This classroom had no air conditioning, and the biting pests were a bit of a problem.
But that's what you get when your classroom is actually a tropical forest.
Paul Pickhardt's BIO 400 tropical biology course recently returned from the Central American country of Belize, where five Lakeland College students engaged in 15 days of the most hands-on learning imaginable. It was the fourth time since 2008 that this every-other-year educational excursion has taken place.
Last week, back in the comfort of a climate-controlled, insect-free traditional classroom, the two student research teams gave fascinating presentations in front of a BIO 100 Mayterm class.
While in Belize, students Paul Elzinga, Tim Green and Tyler Malwitz studied the predatory habits of ant lion insect larvae; and Lindsey Biter and Theresa Wallner focused on the nesting preferences of off-the-ground termites.
When the Lakeland contingent arrived in Belize, a six-mile hike to the flora- and fauna-rich tropical forest base followed. The group braved temperatures of up to 104 degrees with high humidity, and Pickhardt said he counted more than 100 tick bites on his body. His students' arms had remnants of all kind of insect bites as well. But judging from the story-telling and smiles, the trip was worthwhile and memorable indeed.
Elzinga, Green and Malwitz measured and studied ant lion trap pits in sandy habitats below forest cabins, investigating what size of pit and what kind of sand yielded the most success for the ant lions.
Biter and Wallner determined which types of tree housed the most termite colonies, and theorized why.
After the students' presentations ended, Pickhardt, a talented photographer who strategically set up video "camera traps" on or near trails in the lowland rainforest, gave a special presentation of his own. On one video clip, he captured a puma walking past. And on another, he filmed an elusive pregnant jaguar.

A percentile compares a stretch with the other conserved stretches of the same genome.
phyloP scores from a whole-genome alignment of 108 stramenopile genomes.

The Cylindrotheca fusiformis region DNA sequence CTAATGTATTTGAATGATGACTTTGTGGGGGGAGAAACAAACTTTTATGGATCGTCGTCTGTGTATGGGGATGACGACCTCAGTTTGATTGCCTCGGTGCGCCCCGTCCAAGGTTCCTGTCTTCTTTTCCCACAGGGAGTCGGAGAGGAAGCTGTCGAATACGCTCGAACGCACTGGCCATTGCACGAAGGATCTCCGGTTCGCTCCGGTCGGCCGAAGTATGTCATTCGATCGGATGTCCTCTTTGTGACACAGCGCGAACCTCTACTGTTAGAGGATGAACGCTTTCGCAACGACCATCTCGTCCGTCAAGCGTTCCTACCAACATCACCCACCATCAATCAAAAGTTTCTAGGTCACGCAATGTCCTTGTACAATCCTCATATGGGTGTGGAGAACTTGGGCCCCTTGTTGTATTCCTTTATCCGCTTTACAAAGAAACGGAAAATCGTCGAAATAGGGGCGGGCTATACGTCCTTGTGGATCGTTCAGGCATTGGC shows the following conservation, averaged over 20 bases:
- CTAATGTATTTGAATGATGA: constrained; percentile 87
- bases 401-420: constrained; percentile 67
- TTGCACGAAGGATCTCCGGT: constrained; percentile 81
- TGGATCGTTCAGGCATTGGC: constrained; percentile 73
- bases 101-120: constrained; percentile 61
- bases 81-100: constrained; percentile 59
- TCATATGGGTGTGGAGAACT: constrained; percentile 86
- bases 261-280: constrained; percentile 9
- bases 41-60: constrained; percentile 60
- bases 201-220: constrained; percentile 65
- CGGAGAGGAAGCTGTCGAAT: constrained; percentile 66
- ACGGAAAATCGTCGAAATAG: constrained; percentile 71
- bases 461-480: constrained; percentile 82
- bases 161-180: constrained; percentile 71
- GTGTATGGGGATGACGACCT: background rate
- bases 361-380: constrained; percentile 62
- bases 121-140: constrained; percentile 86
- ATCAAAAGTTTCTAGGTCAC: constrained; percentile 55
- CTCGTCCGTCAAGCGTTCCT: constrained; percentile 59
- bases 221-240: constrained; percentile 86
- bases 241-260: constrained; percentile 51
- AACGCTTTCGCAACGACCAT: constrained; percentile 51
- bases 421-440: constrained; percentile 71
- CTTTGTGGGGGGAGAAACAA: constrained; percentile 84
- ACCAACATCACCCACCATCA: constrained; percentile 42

"I think that for everyone involved, this is a transformative experience in terms of putting into practice all the things we talk about," said Pickhardt. "It's such an incredibly diverse place, with plants and animals just jumping out at you. Not just every day, but every hour."
Pickhardt said the course, which he created with fellow Lakeland faculty member Greg Smith, is demanding, not just because of the on-site research his students are required to do, but also because of the physically and, at times, emotionally draining environment.
On the group's first night in Belize, it encountered a highly venomous fer-de-lance snake – one of six or seven snake species the students observed. They also saw basilisk lizards run across the surface of a river and regularly heard howler monkeys shrieking through the night.
On the last two days of the trip, the Lakeland group engaged in a mini coral reef biology unit, snorkeling in mangroves and in an open-water barrier reef.
"In addition to really focusing on their very narrowly defined research, the students got to see so much other really cool stuff," Pickhardt said.
"And even though we've just returned and I'm still readjusting to temperate life, it's difficult for me to not get excited about taking the next group of Lakeland students to the tropics in May of 2016."
Check out Lakeland's biology program here: http://www.lakeland.edu/Majors-and-Minors/biology